The Threefold Division of the Law

The moral of being civil is only ceremonial? 

"Although the Law given from God by Moses, as touching Ceremonies and Rites, do not bind Christian men, nor the Civil precepts thereof ought of necessity to be received in any commonwealth; yet notwithstanding, no Christian man whatsoever is free from the obedience of the Commandments which are called Moral." (from Art. 7 of The Thirty-Nine Articles)

The threefold division of the Law is useless as an instrument in the historical exegesis tool box but, then again, it was never designed for that purpose. The threefold division was developed as a hermeneutical tool to discern how Christians ought to respond to the Law. 

The Gospels testify that Jesus does not denigrate the Hebrew Scriptures: "Do not think that I have come to abolish the Law or the Prophets" (Matth. 5:17). Indeed, "it is easier for heaven and earth to pass away than for one tiny stroke of a letter in the law to become void" (Luke 16:17). But then he says things which imply that all foods are made clean (Mark 7:19), thus rendering the food laws void. 

The early Christian disciples had to wrestle with this and the decision of the Council in Jerusalem (Acts 15) marks one step. The other writings in the New Testament establish that those who are baptised into Christ are to live for God in a way which fulfils the Law but without being under the Law.

Beyond this, there is little agreement. For a general discussion, see, e.g., Daniel Block's article “Preaching Old Testament Law to New Testament Christians,” Hiphil 3 (2006).

In my view, it is better to think of three and more uses (functions) of laws than to divide up the Law into various kinds of precepts, some binding, others not. This allows for any regulation to have a moral, a civil, and a ceremonial intent (and probably a few others). The Sabbath law is a case in point. There is no need to be legalistic about this but it is surely worth having some of the following thoughts and questions about any law in the Torah:

(1) What does this precept tell me about God? His will? His character? How He wants to be approached by His people?

(2) Of which attitudes and actions should I therefore repent and in which am I to delight?

(3) What kind of a man is Jesus, given that He put himself -for a time- under the Law which includes this regulation?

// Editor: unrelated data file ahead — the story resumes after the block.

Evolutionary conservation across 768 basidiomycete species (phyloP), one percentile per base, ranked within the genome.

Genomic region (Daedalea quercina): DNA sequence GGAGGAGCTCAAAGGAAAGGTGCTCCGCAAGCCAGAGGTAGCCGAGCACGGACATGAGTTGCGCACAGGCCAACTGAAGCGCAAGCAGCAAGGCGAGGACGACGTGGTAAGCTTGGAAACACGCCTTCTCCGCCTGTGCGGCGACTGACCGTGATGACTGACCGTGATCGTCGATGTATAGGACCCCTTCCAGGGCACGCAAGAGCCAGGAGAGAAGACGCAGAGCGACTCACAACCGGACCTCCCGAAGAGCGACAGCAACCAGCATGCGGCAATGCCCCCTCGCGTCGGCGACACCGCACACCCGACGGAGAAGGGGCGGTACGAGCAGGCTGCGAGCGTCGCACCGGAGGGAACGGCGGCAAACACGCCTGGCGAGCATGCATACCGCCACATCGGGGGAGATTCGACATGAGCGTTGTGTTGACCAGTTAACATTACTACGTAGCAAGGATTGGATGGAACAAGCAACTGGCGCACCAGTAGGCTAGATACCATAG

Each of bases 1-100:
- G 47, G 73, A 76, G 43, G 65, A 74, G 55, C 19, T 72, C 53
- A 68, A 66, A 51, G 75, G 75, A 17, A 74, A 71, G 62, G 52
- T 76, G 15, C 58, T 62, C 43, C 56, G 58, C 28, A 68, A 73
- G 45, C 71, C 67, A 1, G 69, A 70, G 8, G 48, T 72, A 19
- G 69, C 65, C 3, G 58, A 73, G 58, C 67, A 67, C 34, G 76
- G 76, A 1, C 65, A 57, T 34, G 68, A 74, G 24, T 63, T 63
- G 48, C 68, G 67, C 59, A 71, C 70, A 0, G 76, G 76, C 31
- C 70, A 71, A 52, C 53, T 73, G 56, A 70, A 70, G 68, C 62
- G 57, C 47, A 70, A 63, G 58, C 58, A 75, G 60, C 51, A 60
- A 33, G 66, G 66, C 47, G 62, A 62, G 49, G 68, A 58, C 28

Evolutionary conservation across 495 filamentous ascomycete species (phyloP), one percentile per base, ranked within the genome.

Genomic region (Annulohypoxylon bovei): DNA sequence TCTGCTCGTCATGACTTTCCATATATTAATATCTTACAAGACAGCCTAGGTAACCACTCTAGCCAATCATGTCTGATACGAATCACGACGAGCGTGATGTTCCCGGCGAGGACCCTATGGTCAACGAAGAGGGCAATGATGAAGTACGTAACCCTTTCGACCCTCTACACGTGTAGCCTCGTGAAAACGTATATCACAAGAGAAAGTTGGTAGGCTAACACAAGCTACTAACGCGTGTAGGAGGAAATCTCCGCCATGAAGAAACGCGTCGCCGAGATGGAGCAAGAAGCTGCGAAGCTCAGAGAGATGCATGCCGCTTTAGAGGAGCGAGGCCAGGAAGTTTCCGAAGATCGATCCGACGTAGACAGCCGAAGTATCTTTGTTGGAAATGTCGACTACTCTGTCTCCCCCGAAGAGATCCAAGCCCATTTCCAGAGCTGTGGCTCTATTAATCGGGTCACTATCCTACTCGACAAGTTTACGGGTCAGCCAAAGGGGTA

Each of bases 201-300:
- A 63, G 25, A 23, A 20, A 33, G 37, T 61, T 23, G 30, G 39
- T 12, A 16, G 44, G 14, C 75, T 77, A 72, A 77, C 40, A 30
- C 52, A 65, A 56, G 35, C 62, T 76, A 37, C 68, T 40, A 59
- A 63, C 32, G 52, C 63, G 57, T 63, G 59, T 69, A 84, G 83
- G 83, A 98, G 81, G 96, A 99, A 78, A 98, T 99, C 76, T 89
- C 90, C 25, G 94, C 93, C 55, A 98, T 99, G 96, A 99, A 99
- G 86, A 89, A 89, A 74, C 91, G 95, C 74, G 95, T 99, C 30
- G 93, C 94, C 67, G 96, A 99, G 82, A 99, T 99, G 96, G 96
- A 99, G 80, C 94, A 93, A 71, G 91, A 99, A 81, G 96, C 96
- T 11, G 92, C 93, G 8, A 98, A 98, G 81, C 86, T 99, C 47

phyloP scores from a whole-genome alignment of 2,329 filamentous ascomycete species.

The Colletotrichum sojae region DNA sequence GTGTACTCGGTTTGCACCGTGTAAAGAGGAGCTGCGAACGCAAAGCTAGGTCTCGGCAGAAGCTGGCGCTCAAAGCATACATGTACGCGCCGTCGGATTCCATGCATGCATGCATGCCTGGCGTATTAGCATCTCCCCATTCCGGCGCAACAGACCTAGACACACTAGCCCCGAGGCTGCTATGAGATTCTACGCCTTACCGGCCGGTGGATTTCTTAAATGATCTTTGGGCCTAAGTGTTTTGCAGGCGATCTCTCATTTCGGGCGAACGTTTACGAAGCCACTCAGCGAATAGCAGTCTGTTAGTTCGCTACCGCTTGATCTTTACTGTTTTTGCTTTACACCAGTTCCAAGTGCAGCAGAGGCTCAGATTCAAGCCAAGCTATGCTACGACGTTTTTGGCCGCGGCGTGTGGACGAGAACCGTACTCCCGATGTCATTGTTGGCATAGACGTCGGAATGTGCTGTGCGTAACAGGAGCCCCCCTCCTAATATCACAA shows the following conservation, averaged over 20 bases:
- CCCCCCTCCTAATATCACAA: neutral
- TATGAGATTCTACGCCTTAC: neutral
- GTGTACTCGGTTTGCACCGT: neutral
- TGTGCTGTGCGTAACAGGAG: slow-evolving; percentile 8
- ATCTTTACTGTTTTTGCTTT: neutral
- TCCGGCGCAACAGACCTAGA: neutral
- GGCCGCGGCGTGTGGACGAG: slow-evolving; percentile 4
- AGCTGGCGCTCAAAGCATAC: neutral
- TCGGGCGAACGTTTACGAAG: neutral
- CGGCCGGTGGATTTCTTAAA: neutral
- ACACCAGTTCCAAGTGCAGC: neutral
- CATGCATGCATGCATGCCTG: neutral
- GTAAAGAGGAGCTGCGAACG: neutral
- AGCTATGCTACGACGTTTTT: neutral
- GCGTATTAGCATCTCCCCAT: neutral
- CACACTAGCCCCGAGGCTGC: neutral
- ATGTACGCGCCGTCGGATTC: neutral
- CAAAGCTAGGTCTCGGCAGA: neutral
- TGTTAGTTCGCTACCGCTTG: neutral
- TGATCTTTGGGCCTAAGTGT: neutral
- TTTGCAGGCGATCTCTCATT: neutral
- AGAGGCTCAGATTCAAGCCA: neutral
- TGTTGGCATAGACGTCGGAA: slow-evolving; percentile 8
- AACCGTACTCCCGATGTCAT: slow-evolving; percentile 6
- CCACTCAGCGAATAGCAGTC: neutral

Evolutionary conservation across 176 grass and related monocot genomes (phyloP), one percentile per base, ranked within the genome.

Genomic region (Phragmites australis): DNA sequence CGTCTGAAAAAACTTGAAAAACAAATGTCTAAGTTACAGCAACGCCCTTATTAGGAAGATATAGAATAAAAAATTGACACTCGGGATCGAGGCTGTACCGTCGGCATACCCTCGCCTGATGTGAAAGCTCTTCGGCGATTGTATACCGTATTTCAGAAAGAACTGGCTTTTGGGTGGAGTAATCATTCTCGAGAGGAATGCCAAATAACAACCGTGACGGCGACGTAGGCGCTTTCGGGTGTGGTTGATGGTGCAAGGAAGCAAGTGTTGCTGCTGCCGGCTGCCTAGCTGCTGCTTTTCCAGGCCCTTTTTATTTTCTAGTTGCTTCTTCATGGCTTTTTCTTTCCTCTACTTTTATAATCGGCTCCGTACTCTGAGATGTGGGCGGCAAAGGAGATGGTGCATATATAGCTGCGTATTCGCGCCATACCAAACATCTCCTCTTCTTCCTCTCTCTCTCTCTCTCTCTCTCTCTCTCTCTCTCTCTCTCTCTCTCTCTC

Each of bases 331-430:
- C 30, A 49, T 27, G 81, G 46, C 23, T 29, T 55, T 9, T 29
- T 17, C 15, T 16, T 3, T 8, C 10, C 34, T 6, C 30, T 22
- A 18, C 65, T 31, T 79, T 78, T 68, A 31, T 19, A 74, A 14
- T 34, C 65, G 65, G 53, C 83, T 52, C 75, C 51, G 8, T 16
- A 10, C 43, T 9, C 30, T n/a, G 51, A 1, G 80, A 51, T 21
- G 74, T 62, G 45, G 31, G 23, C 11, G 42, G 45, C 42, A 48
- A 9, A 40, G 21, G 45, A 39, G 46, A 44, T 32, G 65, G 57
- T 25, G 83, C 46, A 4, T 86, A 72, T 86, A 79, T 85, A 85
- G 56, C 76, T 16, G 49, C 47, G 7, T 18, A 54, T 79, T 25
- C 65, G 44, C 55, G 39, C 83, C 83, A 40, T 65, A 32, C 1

(4) What kind of a society would Israel have been, if they had actually kept the Law, which includes this regulation?? And how might this vision inspire our own society-building? 

At its best, the threefold division is a way of acknowledging that the Law teaches us about God's unchanging character and His claims on human behaviour (moral), that it teaches us about God's way of ordering society at a particular time in history (civil), and that the old sacrificial system has been phased out (ceremonial). At its most simplistic, this can lead lead to the rule of thumb which equates moral with eternally binding (God's character is unchanging), civil law with being culturally relative (the implementation on God's will for societies may look differently at different times), and ceremonial with irrelevant.

But the ceremonial laws may still be able to teach us about God's character and the moral law is not legally binding on those who have died with Christ. No, it is much better to think of different uses of the Law - not least because in any disagreement (Sabbath, usury, homosexual practice) people will argue back and forth in which category to put a law...

So what about the prohibition on usury? Its first intent was to prevent taking advantage of the misfortunes of another (Exod. 22:25; Lev. 25:23-38) and thus it speaks to us of a God who cares for the downtrodden and poor and encourages us to imitate him in that. This may be called the moral aspect in traditional language but we should not overlook the theological aspect, what the law tells us about God, about Jesus. But the law was also designed to shape a certain polity and thus has a civil, communitarian aspect. The prohibition in Deut. 23 suggests that there was no place for commercial loans on interest within this polity. A society which were to abide by the regulations in Deut. 23 would prioritise household units and collaborative, risk-sharing ventures, while allowing for the possibility of different socio-economic arrangements with outsiders. This aspect of the law does not seem to me irrelevant for us. 

Is there a ceremonial aspect as well? Maybe. "When you come together, it is not the Lord's Supper that you eat, for in eating everyone proceeds with their own supper, so one goes hungry, another gets drunk" (1 Cor. 11:20-21). As we come together, we come as God's debtors, as those who rejoice in the fact that God in Christ has demonstrated to us his love, charity and grace. Can I worship such a God standing next to someone whose misfortune, consequent debt and current interest payments benefit me? Maybe not.